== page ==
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Barracuda Paperback – 2 Jan 2014

86 customer reviews

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Product details

  • Paperback: 528 pages
  • Publisher: Atlantic Books (2 Jan. 2014)
  • Language: English
  • ISBN-10: 1782392424
  • ISBN-13: 978-1782392422
  • Product Dimensions: 14.9 x 3.9 x 21 cm
  • Average Customer Review: 3.8 out of 5 stars  See all reviews (86 customer reviews)
  • Amazon Bestsellers Rank: 286,308 in Books (See Top 100 in Books)

More About the Author

Christos Tsiolkas is the author of Loaded (filmed as Head-On), The Jesus Man, Dead Europe and The Slap, which won the Commonwealth Writer's Prize 2009, was longlisted for the Man Booker Prize 2010 and shortlisted for the 2009 Miles Franklin Literary Award and the ALS Gold Medal. Barracuda is his fifth novel. He lives in Melbourne.

Product Description


TTsiolkas writes with compelling clarity about the primal stuff that drives us all: the love and hate and fear of failure... A brilliant, beautiful book. If it doesn't make you cry, you can't be fully alive. --Sunday Times

I finished Barracuda on a high: moved, elated, immersed... This is the work of a superb writer who has completely mastered his craft but lost nothing of his fiery spirit in so doing. It is a big achievement. --Guardian

Terrific --Kate Saunders, The Times

Masterful, addictive, clear-eyed storytelling about the real business of life: winning and losing --Viv Groskop, Red Online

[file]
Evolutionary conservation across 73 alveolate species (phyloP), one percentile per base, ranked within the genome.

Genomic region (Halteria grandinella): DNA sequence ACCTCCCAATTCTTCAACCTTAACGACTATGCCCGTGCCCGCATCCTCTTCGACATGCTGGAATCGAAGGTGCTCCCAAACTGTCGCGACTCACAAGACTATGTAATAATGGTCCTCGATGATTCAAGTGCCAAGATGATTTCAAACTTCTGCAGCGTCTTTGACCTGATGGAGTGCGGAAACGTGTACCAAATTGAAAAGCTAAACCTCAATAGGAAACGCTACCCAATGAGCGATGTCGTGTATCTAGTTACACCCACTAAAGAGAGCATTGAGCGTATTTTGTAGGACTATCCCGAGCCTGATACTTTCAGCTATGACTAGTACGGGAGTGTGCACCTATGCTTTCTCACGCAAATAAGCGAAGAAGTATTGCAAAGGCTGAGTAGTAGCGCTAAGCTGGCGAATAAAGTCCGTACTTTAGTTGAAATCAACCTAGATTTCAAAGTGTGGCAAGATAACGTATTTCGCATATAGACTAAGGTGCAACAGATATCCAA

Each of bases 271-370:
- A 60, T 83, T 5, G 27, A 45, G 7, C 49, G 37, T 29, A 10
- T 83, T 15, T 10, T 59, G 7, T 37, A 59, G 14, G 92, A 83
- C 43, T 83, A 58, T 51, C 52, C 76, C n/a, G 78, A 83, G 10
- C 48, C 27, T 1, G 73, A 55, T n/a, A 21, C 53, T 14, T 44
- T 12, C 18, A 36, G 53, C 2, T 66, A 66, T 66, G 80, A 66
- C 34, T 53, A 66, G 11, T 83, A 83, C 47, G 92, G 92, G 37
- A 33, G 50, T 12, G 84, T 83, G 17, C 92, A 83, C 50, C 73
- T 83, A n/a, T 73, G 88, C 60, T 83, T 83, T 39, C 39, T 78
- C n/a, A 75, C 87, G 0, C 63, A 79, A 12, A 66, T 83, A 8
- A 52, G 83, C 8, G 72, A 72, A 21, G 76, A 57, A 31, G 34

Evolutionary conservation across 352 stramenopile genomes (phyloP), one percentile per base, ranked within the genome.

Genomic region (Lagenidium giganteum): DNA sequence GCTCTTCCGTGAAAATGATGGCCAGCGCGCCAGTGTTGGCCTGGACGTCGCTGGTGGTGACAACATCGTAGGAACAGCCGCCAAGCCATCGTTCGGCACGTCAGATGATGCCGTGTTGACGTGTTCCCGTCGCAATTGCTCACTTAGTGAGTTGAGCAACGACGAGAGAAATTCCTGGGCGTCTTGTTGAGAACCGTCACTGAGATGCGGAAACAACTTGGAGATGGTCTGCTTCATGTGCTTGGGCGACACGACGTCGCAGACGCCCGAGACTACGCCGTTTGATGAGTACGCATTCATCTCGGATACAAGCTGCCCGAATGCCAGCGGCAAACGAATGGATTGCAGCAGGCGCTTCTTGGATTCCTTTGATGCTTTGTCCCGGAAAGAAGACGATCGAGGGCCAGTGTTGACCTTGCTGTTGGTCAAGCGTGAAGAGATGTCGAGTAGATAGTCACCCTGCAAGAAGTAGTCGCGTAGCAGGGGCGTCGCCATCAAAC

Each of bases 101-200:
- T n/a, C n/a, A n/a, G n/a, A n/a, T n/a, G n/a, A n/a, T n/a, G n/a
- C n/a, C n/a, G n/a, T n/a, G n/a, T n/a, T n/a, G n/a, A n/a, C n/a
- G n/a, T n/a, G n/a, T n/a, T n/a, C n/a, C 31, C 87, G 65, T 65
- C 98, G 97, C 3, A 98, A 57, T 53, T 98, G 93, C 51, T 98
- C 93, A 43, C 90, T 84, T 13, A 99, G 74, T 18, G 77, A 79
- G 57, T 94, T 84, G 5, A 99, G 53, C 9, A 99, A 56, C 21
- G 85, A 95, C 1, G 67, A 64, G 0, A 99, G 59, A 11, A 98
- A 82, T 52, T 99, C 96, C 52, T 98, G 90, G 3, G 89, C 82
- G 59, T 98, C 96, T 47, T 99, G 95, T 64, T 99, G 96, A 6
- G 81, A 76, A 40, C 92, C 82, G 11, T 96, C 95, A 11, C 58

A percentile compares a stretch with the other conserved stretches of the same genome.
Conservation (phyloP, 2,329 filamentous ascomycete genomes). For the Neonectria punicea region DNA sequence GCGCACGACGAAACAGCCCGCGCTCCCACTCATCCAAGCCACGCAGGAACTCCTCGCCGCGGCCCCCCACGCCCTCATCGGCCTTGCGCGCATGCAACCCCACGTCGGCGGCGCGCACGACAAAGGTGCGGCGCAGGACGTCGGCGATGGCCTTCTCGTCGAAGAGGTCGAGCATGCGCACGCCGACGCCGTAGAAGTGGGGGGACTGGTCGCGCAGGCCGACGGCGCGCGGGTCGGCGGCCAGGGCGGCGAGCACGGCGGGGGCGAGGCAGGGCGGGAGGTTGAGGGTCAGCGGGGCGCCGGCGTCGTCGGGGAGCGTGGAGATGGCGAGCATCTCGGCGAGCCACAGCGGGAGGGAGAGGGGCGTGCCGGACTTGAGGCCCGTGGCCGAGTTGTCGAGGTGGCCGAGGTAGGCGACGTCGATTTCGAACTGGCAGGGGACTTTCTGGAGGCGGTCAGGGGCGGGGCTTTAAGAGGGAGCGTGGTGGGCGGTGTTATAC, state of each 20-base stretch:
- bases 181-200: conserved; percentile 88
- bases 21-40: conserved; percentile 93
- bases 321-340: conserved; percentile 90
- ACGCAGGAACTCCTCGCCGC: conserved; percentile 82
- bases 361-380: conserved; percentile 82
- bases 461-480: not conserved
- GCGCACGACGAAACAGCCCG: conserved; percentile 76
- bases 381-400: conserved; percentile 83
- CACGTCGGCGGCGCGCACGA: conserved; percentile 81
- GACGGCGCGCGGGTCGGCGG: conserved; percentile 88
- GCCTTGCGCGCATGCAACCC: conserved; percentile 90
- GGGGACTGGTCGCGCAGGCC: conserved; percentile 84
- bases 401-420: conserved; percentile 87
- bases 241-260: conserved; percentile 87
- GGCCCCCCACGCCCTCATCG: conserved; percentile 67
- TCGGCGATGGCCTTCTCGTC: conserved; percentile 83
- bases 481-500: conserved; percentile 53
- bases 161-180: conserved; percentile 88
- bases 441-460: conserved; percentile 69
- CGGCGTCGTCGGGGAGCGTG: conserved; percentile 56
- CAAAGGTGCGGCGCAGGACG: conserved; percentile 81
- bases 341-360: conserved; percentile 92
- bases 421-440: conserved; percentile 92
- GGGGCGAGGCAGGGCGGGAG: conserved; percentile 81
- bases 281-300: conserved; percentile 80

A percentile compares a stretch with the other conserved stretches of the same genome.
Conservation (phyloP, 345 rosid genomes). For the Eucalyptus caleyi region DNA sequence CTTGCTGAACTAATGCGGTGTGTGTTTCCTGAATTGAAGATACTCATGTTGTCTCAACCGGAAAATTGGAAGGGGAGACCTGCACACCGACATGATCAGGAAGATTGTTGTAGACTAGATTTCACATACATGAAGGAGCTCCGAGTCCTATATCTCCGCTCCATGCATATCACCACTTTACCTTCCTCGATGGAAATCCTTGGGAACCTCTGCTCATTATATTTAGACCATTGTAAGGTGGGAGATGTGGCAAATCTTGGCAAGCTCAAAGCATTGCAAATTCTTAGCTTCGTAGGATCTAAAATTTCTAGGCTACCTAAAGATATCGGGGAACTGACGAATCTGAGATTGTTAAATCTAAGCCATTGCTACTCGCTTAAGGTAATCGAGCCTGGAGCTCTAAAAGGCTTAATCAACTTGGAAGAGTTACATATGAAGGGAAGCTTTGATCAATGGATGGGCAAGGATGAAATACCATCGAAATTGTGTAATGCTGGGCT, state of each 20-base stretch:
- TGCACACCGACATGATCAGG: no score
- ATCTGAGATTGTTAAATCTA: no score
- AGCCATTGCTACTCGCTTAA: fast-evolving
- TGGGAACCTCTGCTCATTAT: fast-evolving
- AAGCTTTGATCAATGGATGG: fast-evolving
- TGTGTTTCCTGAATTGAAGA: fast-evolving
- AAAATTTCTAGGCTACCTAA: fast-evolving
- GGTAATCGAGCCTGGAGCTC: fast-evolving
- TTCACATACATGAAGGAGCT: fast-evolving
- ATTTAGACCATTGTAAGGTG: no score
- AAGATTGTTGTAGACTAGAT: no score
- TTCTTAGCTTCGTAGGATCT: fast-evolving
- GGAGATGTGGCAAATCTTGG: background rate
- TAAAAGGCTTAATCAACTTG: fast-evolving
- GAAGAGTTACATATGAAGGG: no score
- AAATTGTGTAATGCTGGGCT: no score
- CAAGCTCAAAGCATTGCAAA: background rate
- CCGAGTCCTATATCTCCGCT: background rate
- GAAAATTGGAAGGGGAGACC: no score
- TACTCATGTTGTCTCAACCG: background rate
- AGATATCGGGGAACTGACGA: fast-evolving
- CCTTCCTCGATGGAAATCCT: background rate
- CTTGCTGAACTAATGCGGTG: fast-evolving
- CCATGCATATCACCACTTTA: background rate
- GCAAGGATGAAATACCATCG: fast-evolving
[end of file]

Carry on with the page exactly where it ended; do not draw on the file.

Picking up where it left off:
This involving and substantial tale - surprisingly tender for all its sweary shock-value - is carried swiftly along by Tsiolkas's athletic, often lyrical prose. --Daily Mail

The Slap, Christos Tsiolkas's bestselling previous novel declared "Welcome to Australia in the early 21st century." The same semi-ironic sentiment echoes throughout Barracuda, which is, if anything, an even greater novel... It may tell an old, old story, but it has rarely been told in a better way --Sunday Telegraph

Christos Tsiolkas is in his natural element, with sentences gliding elegantly until the reader is utterly submerged in this absorbing story --Metro

This is a compelling, moving novel about identity, failure and the redemptive power of family --Mail on Sunday

See Christos talk about Barracuda --


“...Tsiolkas has written an absolute ripper.” (The Age)

“A contemporary Australian masterpiece.” (Australian Bookseller+Publisher) --This text refers to the Audio CD edition.

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Customer Reviews

3.8 out of 5 stars

Most Helpful Customer Reviews

4 of 4 people found the following review helpful By MisterHobgoblin TOP 500 REVIEWERVINE VOICE on 10 Jun. 2014
Format: Kindle Edition Verified Purchase
Australia lionises its swimmers. They are recognised; they have nicknames; they are showered with sponsorship and gifts.

Danny Kelly, a schoolboy from Melbourne’s unfashionable northern suburbs has been awarded a swimming scholarship at one of the top private schools. He’s an outsider, but once he beats the rich kids in the pool he finds himself welcomed by those who had first given him the cold shoulder. He is christened Barracuda in recognition not only of his swimming talent but also his pugnacious attitude. The school swimming coach, Frank Torma, offers personal training twice a day and entertains the elite swimmers at his house, buying in the best pizzas they will ever eat. Danny’s future is already written.

For a moment, we could be forgiven for imagining ourselves in a Chris Cleave novel.

But, as each chapter progresses relentlessly forward from 1994 to the present day, the chapters have little codas in which time starts now and works backwards. After a couple of chapters, it becomes clear that there is a disconnect between the anticipated future and reality. There is one chapter, at the end of Part One, where the unwinding future narrative and the forward paced main narrative pass one another. That is the opening ceremony of the 2000 Sydney Olympics, the moment Danny and coach Torma had been planning for…